WA State Mortgage Broker: Is a Broker the Right Choice?

October 4, 2020
Last updated:
January 10, 2024
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Buying a home might be the largest biggest purchase you will ever make. Getting a mortgage and closing the loan can be a long, complicated process. Do you need a WA State mortgage broker to help you find the right loan product and lender?

Many home buyers go online to look for information about a mortgage and immediately find WA State mortgage brokers offering to provide a list of lenders and loan options. However, there are some things you should know about mortgage brokers in Washington State before you decide to use one to get your home loan.

Who a WA State Mortgage Broker Is

Most mortgage brokers have earned a bachelor’s degree in business, accounting, or finance, and may have completed a certification or pre-licensure program. Mortgage brokers typically have to pass the National Mortgage License System (NMLS) Loan Originator exam, and may also need to hold a business license for the state(s) in which they operate and be bonded.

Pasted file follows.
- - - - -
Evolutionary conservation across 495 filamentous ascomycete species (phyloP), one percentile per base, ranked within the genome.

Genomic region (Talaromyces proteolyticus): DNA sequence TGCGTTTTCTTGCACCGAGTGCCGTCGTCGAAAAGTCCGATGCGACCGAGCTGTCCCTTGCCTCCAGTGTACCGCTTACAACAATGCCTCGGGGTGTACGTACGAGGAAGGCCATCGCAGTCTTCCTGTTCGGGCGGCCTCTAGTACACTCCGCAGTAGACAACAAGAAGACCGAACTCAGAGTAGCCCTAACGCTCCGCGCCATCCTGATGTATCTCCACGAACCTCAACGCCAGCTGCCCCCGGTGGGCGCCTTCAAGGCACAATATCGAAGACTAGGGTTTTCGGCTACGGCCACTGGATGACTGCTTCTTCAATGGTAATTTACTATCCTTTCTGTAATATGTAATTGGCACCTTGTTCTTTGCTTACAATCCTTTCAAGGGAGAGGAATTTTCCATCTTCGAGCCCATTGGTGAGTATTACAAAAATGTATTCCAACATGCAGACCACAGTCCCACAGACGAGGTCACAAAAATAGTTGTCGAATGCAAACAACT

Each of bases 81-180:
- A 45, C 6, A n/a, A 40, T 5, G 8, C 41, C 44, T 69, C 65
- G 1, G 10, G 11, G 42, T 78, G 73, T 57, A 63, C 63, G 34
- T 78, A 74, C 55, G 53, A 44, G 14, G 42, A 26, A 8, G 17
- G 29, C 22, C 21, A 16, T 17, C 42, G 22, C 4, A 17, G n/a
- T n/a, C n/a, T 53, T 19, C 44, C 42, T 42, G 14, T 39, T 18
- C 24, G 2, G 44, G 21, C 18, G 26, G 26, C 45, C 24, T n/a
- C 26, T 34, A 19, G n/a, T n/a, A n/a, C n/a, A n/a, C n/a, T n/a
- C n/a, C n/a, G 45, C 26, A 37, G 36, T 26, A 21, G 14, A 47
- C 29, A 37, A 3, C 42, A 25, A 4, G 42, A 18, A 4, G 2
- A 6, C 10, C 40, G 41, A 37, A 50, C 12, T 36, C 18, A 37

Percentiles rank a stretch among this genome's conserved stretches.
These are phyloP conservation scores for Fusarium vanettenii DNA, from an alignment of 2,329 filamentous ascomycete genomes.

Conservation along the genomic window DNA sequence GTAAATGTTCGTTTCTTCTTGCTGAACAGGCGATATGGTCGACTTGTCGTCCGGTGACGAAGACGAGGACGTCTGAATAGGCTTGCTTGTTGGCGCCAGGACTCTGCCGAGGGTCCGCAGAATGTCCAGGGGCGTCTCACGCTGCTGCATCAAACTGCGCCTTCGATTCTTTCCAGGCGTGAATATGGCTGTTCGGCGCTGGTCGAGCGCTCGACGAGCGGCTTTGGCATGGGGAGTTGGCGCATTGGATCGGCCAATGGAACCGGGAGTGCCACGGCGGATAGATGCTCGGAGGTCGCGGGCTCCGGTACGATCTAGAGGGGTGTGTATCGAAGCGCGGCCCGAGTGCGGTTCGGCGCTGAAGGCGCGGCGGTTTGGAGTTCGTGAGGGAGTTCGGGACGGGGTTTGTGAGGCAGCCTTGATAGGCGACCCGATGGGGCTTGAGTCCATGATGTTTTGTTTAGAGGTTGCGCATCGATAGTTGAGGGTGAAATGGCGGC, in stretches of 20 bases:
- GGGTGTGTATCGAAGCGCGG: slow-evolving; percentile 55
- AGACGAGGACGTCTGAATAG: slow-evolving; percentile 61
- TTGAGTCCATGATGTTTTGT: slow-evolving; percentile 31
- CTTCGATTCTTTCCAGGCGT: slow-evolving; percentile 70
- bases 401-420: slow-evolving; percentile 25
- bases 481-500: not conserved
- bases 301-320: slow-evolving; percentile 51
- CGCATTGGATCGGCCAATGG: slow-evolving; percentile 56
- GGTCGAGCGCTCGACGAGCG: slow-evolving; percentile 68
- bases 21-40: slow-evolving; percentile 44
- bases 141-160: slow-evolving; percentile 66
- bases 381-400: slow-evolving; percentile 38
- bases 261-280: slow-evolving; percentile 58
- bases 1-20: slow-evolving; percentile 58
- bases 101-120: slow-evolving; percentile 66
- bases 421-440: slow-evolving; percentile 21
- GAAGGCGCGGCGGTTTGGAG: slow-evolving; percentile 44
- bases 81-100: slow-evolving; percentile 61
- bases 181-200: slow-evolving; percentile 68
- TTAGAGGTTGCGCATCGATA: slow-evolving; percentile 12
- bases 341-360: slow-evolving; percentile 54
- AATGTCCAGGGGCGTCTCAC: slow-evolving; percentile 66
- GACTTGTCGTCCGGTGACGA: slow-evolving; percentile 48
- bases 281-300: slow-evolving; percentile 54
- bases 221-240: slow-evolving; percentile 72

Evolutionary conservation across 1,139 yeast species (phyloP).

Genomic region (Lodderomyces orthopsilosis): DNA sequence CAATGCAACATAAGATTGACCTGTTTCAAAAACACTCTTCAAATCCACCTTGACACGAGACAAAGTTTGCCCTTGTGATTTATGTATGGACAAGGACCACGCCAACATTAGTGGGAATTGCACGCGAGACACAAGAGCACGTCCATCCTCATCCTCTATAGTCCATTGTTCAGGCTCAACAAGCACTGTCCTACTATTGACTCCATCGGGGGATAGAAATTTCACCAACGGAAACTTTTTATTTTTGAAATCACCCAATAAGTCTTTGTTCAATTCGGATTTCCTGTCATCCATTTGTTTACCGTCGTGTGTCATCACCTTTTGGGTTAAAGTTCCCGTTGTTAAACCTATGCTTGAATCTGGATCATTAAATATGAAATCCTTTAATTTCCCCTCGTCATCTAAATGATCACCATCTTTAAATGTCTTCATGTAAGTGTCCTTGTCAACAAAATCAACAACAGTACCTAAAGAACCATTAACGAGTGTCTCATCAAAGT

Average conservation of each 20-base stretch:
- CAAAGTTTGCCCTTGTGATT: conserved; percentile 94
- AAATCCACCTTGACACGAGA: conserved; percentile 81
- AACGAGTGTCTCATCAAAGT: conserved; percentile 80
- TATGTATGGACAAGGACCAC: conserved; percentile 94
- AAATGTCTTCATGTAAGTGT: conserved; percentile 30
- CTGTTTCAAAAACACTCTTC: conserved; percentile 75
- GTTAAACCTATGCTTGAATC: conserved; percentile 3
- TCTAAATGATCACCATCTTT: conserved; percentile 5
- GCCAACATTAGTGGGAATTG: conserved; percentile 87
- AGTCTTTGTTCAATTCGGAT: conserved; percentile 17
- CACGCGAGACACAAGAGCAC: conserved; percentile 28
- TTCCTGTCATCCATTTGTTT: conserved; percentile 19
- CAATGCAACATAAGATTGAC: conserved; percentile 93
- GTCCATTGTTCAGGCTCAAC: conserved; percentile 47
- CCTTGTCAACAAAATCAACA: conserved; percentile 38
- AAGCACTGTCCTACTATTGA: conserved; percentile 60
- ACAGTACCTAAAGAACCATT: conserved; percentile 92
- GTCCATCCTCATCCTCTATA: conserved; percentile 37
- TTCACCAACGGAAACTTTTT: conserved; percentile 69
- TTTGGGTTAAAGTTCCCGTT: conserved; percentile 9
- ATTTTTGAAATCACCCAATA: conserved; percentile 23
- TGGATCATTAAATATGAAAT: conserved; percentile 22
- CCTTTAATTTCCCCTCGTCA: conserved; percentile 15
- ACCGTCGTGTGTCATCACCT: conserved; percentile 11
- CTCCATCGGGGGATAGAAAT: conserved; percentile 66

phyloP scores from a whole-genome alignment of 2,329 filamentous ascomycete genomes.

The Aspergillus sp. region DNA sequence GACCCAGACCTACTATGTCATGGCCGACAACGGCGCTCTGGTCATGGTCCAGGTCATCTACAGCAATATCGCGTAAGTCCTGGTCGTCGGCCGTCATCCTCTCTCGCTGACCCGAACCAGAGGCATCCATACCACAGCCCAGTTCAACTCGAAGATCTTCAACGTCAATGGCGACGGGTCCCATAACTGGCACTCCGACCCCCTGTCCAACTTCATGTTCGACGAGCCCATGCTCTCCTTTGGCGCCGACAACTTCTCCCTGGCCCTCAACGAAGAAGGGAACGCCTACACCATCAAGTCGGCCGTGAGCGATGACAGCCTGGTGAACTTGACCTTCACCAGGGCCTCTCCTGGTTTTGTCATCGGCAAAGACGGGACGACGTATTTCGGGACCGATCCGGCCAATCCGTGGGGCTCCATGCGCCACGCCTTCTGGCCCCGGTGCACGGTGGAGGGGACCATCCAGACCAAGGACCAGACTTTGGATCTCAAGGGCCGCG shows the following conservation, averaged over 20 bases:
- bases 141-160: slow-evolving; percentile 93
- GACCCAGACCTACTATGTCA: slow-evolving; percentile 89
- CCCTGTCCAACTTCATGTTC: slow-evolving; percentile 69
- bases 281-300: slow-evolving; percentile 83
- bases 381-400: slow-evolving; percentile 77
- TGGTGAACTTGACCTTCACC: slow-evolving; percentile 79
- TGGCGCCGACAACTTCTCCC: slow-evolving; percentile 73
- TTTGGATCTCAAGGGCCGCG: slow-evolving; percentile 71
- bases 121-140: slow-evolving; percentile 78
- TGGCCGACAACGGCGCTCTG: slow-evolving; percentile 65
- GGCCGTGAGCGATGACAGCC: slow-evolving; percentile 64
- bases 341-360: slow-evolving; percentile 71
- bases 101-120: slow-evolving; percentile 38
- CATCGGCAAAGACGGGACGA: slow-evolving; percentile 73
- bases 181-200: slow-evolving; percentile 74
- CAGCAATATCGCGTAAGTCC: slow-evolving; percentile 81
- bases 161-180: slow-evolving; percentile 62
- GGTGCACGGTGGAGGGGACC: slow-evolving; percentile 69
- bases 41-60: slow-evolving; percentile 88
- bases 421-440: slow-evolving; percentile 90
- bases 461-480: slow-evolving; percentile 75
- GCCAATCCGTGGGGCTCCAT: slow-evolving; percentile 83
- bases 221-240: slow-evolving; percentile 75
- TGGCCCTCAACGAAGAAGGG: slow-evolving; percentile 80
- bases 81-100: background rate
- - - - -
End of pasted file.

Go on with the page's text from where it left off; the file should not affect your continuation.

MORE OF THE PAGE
Mortgage brokers aren’t lenders. They also don’t work directly for companies that offer home loan products. Instead, they are a kind of middleman, who can help facilitate loan offers from a variety of lenders including banks, credit unions, and other types of lenders.

What a Washington Mortgage Broker Does

Mortgage brokers may be independent, or work directly for a mortgage brokerage or an online mortgage broker company. They don’t lend money directly, but work with underwriters at lenders to pass on information about you and your finances.

Ideally, a Washington mortgage broker will communicate with you and gather a large amount of information and documentation from you to understand your financing needs. Then they will carefully research available loan options and negotiate with lenders on your behalf regarding your interest rate, down payment, and closing costs.